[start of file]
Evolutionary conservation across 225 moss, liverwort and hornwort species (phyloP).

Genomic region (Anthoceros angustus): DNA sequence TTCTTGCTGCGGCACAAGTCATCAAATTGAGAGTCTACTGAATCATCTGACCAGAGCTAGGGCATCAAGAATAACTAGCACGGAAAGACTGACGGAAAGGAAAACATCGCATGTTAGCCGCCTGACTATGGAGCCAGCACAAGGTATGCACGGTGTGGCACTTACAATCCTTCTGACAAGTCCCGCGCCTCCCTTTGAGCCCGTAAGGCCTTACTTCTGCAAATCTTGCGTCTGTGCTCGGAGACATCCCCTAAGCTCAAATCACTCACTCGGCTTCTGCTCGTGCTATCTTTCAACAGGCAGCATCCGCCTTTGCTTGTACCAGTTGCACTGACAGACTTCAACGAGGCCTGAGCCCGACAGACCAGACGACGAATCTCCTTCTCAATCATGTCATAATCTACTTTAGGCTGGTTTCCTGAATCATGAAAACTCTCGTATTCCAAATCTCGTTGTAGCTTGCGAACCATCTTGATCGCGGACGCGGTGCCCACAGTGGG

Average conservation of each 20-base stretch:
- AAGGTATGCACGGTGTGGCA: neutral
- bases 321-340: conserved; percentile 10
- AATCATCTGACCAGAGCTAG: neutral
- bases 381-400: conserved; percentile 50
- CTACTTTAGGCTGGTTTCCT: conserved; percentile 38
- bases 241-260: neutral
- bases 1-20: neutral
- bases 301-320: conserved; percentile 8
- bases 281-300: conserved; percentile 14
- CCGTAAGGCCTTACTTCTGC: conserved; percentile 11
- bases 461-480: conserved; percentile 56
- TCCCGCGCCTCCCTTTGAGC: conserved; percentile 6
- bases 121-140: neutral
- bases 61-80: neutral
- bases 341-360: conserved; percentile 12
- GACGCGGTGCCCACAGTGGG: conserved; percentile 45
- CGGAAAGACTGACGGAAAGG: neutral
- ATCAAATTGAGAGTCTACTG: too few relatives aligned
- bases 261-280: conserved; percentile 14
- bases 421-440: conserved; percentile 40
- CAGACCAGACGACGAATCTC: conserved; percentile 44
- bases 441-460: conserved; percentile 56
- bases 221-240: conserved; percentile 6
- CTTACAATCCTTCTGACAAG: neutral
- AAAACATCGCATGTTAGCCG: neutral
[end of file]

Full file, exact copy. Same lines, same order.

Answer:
Evolutionary conservation across 225 moss, liverwort and hornwort species (phyloP).

Genomic region (Anthoceros angustus): DNA sequence TTCTTGCTGCGGCACAAGTCATCAAATTGAGAGTCTACTGAATCATCTGACCAGAGCTAGGGCATCAAGAATAACTAGCACGGAAAGACTGACGGAAAGGAAAACATCGCATGTTAGCCGCCTGACTATGGAGCCAGCACAAGGTATGCACGGTGTGGCACTTACAATCCTTCTGACAAGTCCCGCGCCTCCCTTTGAGCCCGTAAGGCCTTACTTCTGCAAATCTTGCGTCTGTGCTCGGAGACATCCCCTAAGCTCAAATCACTCACTCGGCTTCTGCTCGTGCTATCTTTCAACAGGCAGCATCCGCCTTTGCTTGTACCAGTTGCACTGACAGACTTCAACGAGGCCTGAGCCCGACAGACCAGACGACGAATCTCCTTCTCAATCATGTCATAATCTACTTTAGGCTGGTTTCCTGAATCATGAAAACTCTCGTATTCCAAATCTCGTTGTAGCTTGCGAACCATCTTGATCGCGGACGCGGTGCCCACAGTGGG

Average conservation of each 20-base stretch:
- AAGGTATGCACGGTGTGGCA: neutral
- bases 321-340: conserved; percentile 10
- AATCATCTGACCAGAGCTAG: neutral
- bases 381-400: conserved; percentile 50
- CTACTTTAGGCTGGTTTCCT: conserved; percentile 38
- bases 241-260: neutral
- bases 1-20: neutral
- bases 301-320: conserved; percentile 8
- bases 281-300: conserved; percentile 14
- CCGTAAGGCCTTACTTCTGC: conserved; percentile 11
- bases 461-480: conserved; percentile 56
- TCCCGCGCCTCCCTTTGAGC: conserved; percentile 6
- bases 121-140: neutral
- bases 61-80: neutral
- bases 341-360: conserved; percentile 12
- GACGCGGTGCCCACAGTGGG: conserved; percentile 45
- CGGAAAGACTGACGGAAAGG: neutral
- ATCAAATTGAGAGTCTACTG: too few relatives aligned
- bases 261-280: conserved; percentile 14
- bases 421-440: conserved; percentile 40
- CAGACCAGACGACGAATCTC: conserved; percentile 44
- bases 441-460: conserved; percentile 56
- bases 221-240: conserved; percentile 6
- CTTACAATCCTTCTGACAAG: neutral
- AAAACATCGCATGTTAGCCG: neutral